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Arthur C. Clarke, 1917 - 2008

Scientific visionary wrote '2001: A Space Odyssey'

March 19, 2008|Dennis McLellan | Times Staff Writer

"He has the kind of mind of which the world can never have enough, an array of imagination, intelligence, knowledge and a quirkish curiosity, which often uncovers more than the first three qualities," Kubrick said at the time.

The film concerns the "Dawn of Man" and a mysterious black monolith and a mission to Jupiter with a deadly, on-board talking computer named HAL.

In the end, the sole-surviving astronaut is reborn as a glowing embryo with large, haunting eyes, orbiting Earth in a translucent placenta.

Though some critics complained about the special effects-laden movie's slow pace, minimal dialogue and lack of plot and character development, most hailed it as a landmark film.

"2001" quickly became a must-see movie, particularly among young people who were entranced by the dazzling imagery. One 17-year-old high school student reportedly observed at the time: "You're not supposed to understand it, you're supposed to watch it!"

Clarke later relished telling the story of one visit to the United States when an immigration official looked at his passport and said, "I won't let you in until you explain the ending of '2001.' "

In a 1982 interview with The Times, the author explained: "The theme of the book is, of course, evolution, from the ape-men you see at the beginning to [the astronaut's] succession to a higher form of consciousness or intelligence, the star child."

"2001: A Space Odyssey" earned Kubrick and Clarke an Oscar nomination for their screenplay and launched the already well-known Clarke to international acclaim as what one journalist called the unofficial "poet laureate of the Space Age."

Although he never intended to write a sequel to "2001," he wrote three: "2010: Odyssey Two," "2061: Odyssey Three" and "3001: The Final Odyssey."

Clarke's celebrity status was further enhanced when he offered commentary alongside CBS news anchor Walter Cronkite during the Apollo missions.

He later wrote and hosted two television series for British television that were syndicated around the world in the 1980s, "Arthur C. Clarke's Mysterious World" and "Arthur C. Clarke's World of Strange Powers."

The author, who had an asteroid and a joint Russian-European satellite named after him, enjoyed his celebrity. He counted heads of state and astronauts among his friends, and he was known to name-drop with what a British journalist called "a shamelessness that disarms criticism."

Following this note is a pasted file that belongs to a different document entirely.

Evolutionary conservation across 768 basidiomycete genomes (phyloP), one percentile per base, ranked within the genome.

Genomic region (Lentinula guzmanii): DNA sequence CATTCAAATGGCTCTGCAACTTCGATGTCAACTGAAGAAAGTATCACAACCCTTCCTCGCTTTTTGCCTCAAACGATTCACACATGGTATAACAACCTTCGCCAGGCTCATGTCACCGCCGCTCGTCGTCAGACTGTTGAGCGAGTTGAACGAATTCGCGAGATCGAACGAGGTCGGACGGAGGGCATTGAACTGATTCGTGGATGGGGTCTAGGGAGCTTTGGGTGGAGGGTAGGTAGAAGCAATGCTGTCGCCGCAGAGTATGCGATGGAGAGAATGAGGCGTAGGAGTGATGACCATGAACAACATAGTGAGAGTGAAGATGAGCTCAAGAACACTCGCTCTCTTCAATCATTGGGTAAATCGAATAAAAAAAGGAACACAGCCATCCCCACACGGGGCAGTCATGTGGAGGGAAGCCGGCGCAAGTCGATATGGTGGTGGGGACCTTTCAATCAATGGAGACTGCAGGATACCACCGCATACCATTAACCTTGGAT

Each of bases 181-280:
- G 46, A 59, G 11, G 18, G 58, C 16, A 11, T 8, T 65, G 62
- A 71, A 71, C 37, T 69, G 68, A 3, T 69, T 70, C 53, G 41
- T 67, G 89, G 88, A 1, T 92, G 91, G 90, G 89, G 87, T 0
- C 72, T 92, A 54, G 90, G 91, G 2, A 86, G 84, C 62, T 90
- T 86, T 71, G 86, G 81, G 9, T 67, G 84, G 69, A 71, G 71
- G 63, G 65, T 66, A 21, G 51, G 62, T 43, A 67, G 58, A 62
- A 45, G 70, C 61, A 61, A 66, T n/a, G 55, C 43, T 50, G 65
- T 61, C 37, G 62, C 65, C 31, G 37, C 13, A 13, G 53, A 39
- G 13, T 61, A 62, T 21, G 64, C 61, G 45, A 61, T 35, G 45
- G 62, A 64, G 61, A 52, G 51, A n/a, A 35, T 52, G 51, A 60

Visitors to his home in an exclusive section of Colombo, the capital of Sri Lanka, were asked to wait in an anteroom to Clarke's office, which was filled with photos, plaques and citations from NASA and other scientific and literary organizations.

Clarke called it his "Ego Chamber."

Among his memorabilia: a moon rock given to him by NASA, a T-shirt signed by Apollo 11 astronaut Buzz Aldrin and the opening page of a published lecture by fellow Apollo 11 astronaut Neil Armstrong on which the first man to walk on the moon wrote: "To Arthur -- who visualized the nuances of lunar flying before I experienced them."

A large, craggy-faced man with tortoise-shell glasses, Clarke typically padded around his home wearing a patterned sarong and a cotton shirt.

Benford, the science-fiction author, who first met Clarke in 1979, described him as "always very friendly and outgoing, an English gentleman."

During a visit to Clarke's home in Sri Lanka in the '90s, Benford recalled: "He gave me his red Mercedes and driver to go around and see the sights. Everywhere we went people waved at the car thinking it was Arthur."

The oldest of four children, Clarke was born in Minehead, England, on Dec. 16, 1917, and grew up on a farm in Somerset.

Initially drawn to dinosaurs and fossils as a boy, Clarke developed a fascination with astronomy and constructed several refractor telescopes in his early teens by inserting lenses into cardboard tubes.

He saw his first science-fiction magazine -- the November 1928 issue of Amazing Stories -- when he was 11. But it wasn't until he read a copy of the March 1930 issue of Astounding Stories of Super-Science that, he later told biographer Neil McAleer, "My life was irrevocably changed."

"Young readers of today, born into a world in which science-fiction magazines, books and movies are part of everyday life, cannot possibly imagine the impact such garish pulps as that old Amazing and its colleagues Astounding and Wonder" had, Clarke wrote in a 1983 article in the New York Times Book Review. "Of course, the literary standards were usually abysmal -- but the stories brimmed with ideas and amply evoked that sense of wonder that is, or should be, one of the goals of the best fiction."

He began devouring books by H.G. Wells, Jules Verne, Olaf Stapledon and other authors and started writing short stories as a teenager for his school magazine.

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